The Economics of Conflict: Ukraine in Focus
Please join us for a timely discussion on the economic consequences of the ongoing conflict and political instability in Ukraine, as well as the opportunities for structural reform and ways that the international community can assist Ukraine overcome its significant economic challenges.
Made possible by the generous support of East Magazine on the release of its latest issue, this discussion will explore the increasingly difficult economic situation that Ukraine faces today as the Hryvnia has depreciated by nearly 70%, Ukrainian inflation is in excess of 30%, an economy that is expected to contract by a further -7.5% this year, and a debt-to-GDP ratio that has nearly doubled. Although the IMF and other lenders recently agreed to restructure a portion of this debt and the U.S. and EU have extended nearly $2 billion each in credit lines and guarantees, Ukraine will require a great deal of additional aid as it seeks to restore economic growth and service its $40 billion in debt obligations. Can the Ukrainian government stabilize its economy amidst continued conflict in the Donbas? What additional assistance can the EU and U.S. provide, and are they politically prepared to extend more loans? What are the consequences if the Ukrainian economy collapses or if Kiev must default on its debt?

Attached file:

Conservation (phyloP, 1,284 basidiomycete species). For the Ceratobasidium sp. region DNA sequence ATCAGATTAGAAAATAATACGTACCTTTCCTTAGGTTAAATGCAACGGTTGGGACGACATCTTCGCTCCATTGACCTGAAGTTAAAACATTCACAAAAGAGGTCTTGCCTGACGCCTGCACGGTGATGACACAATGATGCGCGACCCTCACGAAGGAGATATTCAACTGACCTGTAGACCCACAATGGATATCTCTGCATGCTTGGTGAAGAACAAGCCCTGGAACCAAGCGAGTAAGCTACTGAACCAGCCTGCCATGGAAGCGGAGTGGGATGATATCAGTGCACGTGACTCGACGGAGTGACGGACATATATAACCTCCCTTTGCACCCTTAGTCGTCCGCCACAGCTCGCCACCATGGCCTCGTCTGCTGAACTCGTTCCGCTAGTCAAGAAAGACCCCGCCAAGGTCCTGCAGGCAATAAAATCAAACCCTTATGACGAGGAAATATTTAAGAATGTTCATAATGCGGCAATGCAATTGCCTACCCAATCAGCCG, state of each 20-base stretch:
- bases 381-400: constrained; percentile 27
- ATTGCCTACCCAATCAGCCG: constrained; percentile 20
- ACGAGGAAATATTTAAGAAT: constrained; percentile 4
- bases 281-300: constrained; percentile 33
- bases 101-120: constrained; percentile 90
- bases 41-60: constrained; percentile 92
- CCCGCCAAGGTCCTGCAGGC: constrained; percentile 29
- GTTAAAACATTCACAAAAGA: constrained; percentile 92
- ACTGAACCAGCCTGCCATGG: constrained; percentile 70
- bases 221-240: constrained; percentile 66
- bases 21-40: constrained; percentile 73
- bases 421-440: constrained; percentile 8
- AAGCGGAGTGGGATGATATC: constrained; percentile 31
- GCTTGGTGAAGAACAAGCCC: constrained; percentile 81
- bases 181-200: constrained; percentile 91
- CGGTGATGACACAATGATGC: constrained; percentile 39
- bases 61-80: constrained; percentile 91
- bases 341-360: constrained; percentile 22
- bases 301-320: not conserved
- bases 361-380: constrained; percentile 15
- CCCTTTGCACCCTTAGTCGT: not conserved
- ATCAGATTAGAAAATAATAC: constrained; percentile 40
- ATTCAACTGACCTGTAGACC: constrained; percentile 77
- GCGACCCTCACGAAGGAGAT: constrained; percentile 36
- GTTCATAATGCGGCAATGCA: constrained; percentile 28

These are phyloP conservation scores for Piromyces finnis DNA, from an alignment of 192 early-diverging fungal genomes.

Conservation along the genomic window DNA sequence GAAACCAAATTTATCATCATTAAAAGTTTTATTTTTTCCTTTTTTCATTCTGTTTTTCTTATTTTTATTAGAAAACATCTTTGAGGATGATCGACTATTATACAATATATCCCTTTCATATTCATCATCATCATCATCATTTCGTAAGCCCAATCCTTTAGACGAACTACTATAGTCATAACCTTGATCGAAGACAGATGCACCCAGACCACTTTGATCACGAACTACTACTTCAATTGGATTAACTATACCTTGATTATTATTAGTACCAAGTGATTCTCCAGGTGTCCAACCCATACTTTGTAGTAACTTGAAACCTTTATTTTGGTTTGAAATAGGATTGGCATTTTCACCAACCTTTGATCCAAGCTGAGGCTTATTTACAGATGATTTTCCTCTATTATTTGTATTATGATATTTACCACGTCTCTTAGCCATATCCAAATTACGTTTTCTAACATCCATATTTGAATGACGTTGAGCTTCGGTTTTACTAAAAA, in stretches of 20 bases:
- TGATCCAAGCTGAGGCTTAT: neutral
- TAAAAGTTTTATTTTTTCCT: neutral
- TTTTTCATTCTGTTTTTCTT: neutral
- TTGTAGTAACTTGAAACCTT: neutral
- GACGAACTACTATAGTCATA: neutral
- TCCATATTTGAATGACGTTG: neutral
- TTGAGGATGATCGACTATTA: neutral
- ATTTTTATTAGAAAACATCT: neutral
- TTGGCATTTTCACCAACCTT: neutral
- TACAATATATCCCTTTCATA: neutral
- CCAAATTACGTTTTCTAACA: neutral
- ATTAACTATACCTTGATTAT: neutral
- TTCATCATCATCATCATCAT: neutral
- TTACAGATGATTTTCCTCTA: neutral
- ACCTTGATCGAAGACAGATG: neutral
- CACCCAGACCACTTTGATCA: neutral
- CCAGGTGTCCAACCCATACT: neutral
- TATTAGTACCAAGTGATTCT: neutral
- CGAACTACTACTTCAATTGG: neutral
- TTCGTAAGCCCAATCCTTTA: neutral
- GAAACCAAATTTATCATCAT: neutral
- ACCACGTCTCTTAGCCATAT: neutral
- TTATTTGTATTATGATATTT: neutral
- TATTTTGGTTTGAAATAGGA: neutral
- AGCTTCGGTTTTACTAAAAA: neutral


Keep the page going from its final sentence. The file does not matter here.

Mr. Giuseppe Scognamiglio
Chairman, Europeye; Publisher, East Global Geopolitics
Executive Vice President for Group Institutional and Regulatory Affairs, UniCredit
Mr. Rory MacFarquhar
Special Assistant to the President
Senior Director for International Economics and Finance, U.S. National Security Council
Ambassador John Herbst
Former U.S. Ambassador to Ukraine
Director, Dinu Patriciu Eurasia Center, Atlantic Council
Ms. Heather A. Conley
Senior Vice President for Europe, Eurasia, and the Arctic
Director, Europe Program, CSIS